Meanwhile, hubby on top of helping out with the family is the head of our town’s volunteer emergency services unit and was coordinating the shelter in town and fielding calls from worried far-flung adult children about their elderly parents. Of course this was also on top of the phone calls from the office that did not stop. (When anyone asks about an example of multitasking they just need to find a way to channel hubby over the last few days to see what it really is all about)
So collegeman is doing well. I congratulated him on his handling of the situation. He actually said that since he was in college he knew he had to man-up. YEAH collegeman! HSB in fact did not have a meltdown until yesterday afternoon. In truth it really wasn’t that bad. He needed his internet. It is his lifeblood, entertainment and attachment to the world beyond the walls of this house. Of course, I handled it in a very motherly and understanding manner. I basically told him to cut it out, that there were millions of persons in Chile without homes at the moment and he needed to be more grateful for what he did have and not harp on what he didn’t have. And in typical HSB fashion he completely challenged my thought process.
“Oh, is that supposed to help me that others have problems?” he asked.
“No,” I answered,” It’s meant for you to keep things in perspective. The electric will come back on and until then you will survive just fine.”
Luckily, at that exact moment, hubby returned from checking on the shelter with his charged broadband connected laptop. We stuck HSB in the car to play on the internet and all became right with the world once again.
As I write this, we are still sitting around the fireplace keeping warm. I am knitting and the boys are studying. (Yes HSB had finally condescended to join us downstairs) Collegeman is preparing for Monday at school and HSB is studying for a chemistry test. We didn’t know at this time whether there would be school or not, so the boys were doing their work. We then received a phone call that there would be no school for HSB, so he immediately put down the chemistry and picked up the handheld. There is school and there are priorities. The three dogs, by the way, had been sleeping at our feet.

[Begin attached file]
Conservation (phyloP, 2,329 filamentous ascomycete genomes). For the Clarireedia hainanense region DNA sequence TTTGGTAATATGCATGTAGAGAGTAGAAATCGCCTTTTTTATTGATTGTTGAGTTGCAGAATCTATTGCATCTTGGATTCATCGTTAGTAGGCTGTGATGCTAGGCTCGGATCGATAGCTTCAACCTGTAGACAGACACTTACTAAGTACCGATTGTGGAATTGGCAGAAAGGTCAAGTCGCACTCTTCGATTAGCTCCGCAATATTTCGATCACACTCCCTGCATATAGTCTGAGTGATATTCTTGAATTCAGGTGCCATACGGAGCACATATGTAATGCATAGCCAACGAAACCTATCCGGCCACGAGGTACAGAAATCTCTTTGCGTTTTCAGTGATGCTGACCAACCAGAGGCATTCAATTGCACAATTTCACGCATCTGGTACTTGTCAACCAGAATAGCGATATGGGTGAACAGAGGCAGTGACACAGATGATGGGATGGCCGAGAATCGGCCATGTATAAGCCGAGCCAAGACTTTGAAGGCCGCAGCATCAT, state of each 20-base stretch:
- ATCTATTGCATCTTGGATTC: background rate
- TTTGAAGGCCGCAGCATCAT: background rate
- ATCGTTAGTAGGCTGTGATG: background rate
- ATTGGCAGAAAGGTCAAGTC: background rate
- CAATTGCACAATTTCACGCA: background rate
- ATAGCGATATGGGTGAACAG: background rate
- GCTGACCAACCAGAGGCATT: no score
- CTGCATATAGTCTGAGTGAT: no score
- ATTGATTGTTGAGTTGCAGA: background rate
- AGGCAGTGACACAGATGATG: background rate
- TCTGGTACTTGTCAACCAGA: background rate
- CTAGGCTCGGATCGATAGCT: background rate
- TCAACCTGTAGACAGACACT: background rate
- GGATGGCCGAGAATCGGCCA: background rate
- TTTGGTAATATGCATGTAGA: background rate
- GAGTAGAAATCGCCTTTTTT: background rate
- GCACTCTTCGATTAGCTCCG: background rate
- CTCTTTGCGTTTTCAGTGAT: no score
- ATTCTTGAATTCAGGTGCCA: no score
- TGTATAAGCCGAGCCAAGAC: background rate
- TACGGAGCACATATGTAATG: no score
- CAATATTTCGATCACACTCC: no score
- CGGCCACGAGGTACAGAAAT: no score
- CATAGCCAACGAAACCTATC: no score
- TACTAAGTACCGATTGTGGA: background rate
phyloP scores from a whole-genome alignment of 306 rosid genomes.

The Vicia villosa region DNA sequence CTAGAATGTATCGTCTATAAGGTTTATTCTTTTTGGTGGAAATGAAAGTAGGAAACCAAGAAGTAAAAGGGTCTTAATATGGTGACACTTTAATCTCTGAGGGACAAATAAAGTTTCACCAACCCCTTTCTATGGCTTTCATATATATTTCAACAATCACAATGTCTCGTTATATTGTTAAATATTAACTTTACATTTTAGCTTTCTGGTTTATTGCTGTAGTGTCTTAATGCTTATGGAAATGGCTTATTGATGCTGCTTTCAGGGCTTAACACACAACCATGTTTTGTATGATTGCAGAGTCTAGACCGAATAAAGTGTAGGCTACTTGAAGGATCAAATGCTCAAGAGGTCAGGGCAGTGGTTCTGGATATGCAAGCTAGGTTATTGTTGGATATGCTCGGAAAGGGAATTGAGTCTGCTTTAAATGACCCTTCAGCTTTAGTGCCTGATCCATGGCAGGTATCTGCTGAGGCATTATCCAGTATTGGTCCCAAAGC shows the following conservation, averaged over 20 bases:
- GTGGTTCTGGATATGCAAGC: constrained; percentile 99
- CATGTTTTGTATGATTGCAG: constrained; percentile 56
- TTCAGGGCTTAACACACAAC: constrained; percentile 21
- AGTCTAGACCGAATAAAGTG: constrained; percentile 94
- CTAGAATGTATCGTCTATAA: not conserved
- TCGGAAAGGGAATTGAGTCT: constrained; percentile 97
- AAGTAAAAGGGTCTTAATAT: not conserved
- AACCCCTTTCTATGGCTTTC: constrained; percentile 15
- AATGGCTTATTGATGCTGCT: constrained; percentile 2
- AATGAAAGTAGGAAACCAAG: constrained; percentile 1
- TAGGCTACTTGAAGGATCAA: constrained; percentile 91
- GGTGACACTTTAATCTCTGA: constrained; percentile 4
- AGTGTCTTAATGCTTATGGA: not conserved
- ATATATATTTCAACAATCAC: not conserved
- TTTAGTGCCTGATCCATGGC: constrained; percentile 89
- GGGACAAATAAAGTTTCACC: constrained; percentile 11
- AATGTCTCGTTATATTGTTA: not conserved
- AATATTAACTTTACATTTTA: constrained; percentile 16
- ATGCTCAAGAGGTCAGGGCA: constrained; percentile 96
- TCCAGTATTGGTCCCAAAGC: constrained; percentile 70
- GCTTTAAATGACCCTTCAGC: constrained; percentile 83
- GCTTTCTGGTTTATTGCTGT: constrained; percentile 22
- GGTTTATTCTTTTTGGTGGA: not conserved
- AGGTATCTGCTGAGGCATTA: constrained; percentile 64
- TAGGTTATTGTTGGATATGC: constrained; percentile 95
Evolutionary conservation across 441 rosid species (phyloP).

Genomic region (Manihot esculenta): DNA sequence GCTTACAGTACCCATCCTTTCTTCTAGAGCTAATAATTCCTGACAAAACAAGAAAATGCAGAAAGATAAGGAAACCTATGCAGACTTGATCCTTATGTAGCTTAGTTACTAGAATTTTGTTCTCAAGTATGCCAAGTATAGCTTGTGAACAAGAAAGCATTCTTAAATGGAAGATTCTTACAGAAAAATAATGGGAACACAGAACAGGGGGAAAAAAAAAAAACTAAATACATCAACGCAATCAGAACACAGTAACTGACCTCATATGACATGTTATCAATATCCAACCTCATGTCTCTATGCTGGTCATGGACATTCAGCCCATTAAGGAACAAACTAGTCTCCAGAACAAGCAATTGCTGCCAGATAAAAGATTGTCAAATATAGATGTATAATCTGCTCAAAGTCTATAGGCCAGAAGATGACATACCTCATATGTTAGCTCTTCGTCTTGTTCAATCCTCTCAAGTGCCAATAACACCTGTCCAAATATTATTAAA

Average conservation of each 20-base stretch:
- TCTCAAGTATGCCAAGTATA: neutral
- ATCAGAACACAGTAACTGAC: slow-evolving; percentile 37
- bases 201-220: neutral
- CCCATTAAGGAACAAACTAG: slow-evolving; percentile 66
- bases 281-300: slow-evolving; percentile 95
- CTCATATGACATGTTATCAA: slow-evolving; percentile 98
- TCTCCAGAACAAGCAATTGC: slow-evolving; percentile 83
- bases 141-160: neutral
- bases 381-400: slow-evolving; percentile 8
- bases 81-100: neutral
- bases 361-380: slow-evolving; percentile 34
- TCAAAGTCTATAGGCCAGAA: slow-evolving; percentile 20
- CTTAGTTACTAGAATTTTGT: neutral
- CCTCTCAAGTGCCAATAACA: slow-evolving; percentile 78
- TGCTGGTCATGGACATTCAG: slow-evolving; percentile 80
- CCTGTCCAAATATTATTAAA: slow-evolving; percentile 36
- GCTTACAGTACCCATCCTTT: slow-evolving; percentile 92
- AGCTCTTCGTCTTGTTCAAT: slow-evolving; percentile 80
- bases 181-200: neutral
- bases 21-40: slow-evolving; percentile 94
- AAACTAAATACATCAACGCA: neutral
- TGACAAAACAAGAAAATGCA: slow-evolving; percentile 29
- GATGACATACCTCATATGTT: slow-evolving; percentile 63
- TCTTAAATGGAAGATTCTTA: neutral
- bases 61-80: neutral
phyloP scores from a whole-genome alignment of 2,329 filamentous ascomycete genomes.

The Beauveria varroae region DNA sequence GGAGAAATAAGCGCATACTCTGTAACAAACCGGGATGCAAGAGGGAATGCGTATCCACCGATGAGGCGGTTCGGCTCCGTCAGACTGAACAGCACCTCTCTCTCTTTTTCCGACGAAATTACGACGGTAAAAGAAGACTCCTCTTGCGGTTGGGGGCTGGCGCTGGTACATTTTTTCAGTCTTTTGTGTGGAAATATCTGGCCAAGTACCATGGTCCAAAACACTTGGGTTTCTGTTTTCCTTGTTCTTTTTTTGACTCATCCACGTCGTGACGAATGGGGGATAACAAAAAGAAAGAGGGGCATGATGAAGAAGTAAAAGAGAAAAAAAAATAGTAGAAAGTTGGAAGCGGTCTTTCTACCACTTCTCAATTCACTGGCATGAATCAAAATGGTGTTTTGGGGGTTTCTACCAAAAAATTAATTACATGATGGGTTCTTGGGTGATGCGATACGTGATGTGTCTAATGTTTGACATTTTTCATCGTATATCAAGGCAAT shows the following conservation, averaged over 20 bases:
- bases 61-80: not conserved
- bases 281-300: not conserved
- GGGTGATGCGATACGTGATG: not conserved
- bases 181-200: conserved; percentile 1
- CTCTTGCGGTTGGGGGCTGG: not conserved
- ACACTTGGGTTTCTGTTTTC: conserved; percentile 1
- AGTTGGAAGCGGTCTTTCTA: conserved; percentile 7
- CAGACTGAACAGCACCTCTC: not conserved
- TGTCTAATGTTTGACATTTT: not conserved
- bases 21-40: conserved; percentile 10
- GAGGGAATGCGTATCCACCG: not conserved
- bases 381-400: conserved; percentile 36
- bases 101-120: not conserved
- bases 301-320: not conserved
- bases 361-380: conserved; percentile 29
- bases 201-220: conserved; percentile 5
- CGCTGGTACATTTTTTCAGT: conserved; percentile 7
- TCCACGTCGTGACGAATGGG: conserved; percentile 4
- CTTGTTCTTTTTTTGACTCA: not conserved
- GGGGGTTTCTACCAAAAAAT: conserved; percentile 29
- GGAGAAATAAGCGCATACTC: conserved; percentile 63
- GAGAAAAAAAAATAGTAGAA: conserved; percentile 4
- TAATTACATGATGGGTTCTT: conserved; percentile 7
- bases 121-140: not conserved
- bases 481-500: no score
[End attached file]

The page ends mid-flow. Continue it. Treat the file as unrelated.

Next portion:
It’s funny really because it reminded me of a scene out of the pioneer days (OK excluding the handheld and the battery operated lights). But it was the idea of the family together in one warm place quietly in each other company. This is time that we generally don’t get anymore, with everyone at their own computers or rooms studying, working and doing chores. Actually it was kind of nice, a sense of comfort at a time when the world outside was cold and dark.
Now I think that we all had out moments over the last few days. I wondered aloud if it would be bad to turn on the dishwasher even though the water would be cold because there was no heat, but there would still be detergent. Hubby did have to remind me that the dishwasher was electric. So, I did start to laugh and put on a pot to heat water so I could wash some dishes. It is just amazing the comforts that revolve around our electric grid.
The reality is that I think the reason the last few days went well is because we were prepared for emergency situations. We have old fashioned phones that don’t need electric, battery operated lights, food supplies (even though fast food did become somewhat of a staple), safety and emergency preparedness kits for cold weather replete with heat retaining sleeping bags, hand warmers and if all else failed appropriate toiletries.
It is times like these that make you grateful I suppose. Grateful for modern conveniences. Grateful for modern resources. Grateful for modern communication systems. But mostly grateful for the time together before the electric returns and we return to our regular ways. I also know why in the millenniums before the invention of electric heating systems families were so close, stayed together and interacted in one main room. In the winter its really freaking cold and they needed the body heat.
Until next time,
From a 68 degree home, replete with hot water, charged electrical gadgets (including my laptop) and a working dishwasher,